United We Learn is a grassroots advocacy group that is focused on building political will in north suburban Chicago for systemic reform that will improve education quality for all public school children in Illinois.
On September 16, 2010, 125 people attended United We Learn’s public launch of The Education They Deserve at the McCormick Tribune Center at Northwestern University. The film tells the story of the “two worlds” reality of public school education in the voices of people who live it: in Chicago (Fenger, Kenwood, Little Village, North Side Prep, Senn), and in the northern suburbs (Evanston, Glenbrook South, New Trier). View the film here. Contact us to get a DVD and schedule a viewing before your local elected officials and candidates, schools boards and parents’ associations, Rotary Clubs and other civic associations, teachers’ groups, neighborhood gatherings, and any other venue that pulls together thoughtful citizens who want to make a difference.
Our guiding principles:
- The similarities that unite communities throughout Illinois are greater than the differences that divide us. We believe our hopes and dreams for our children are common ground on which we can join forces to support one another, learn from one another and work together to ensure the best possible public education for all Illinois school students.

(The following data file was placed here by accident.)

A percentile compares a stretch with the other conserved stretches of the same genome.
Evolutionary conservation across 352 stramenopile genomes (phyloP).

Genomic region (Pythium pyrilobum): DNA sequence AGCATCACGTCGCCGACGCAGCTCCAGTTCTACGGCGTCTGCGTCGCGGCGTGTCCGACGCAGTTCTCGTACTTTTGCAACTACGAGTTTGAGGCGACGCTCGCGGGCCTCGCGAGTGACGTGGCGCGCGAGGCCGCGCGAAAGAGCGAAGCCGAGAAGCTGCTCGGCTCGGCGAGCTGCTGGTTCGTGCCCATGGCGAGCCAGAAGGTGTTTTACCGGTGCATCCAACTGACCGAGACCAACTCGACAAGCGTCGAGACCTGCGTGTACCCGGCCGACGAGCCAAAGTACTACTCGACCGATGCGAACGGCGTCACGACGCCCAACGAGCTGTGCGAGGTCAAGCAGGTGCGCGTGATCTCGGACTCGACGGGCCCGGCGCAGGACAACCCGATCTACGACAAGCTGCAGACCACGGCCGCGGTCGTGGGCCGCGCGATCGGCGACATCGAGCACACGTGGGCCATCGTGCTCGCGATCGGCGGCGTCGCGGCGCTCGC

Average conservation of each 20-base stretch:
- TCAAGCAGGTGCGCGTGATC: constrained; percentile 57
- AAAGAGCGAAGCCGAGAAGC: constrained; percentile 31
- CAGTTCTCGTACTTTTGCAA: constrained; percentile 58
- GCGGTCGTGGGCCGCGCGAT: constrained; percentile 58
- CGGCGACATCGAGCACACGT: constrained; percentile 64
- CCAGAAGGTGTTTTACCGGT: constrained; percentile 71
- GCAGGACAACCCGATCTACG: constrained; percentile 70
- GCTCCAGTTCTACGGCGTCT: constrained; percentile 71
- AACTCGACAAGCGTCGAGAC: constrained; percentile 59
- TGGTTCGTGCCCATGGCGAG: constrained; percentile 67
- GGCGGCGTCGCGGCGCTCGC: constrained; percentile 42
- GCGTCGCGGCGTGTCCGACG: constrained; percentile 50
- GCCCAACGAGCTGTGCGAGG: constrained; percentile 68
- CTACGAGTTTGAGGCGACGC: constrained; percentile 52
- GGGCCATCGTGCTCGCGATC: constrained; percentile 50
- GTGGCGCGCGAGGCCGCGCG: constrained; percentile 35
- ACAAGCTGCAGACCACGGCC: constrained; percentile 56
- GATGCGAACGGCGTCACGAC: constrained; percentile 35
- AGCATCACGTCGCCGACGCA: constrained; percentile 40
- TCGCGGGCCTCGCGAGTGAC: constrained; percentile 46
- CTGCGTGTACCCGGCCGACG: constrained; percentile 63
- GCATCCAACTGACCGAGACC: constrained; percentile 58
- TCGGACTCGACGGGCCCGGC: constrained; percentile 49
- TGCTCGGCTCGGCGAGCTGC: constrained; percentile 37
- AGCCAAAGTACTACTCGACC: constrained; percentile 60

- We support improving the public education systems serving all Illinois students – particularly those forced to attend failing schools – in order to create a better educated workforce, a stronger statewide economy, a greater understanding and mutual respect among communities, and a more just world.
- We recognize that funding plays a significant role in the inequities among Illinois public school systems, and welcome the opportunity to explore, learn about and understand the pros and cons of various state funding models and their implications for students across the state in hopes that this process will result in high quality systems for all students.
Click here for details on United We Learn’s priorities, which you can use as a set of criteria by which to evaluate any proposed policy or program that purports to reform public school education.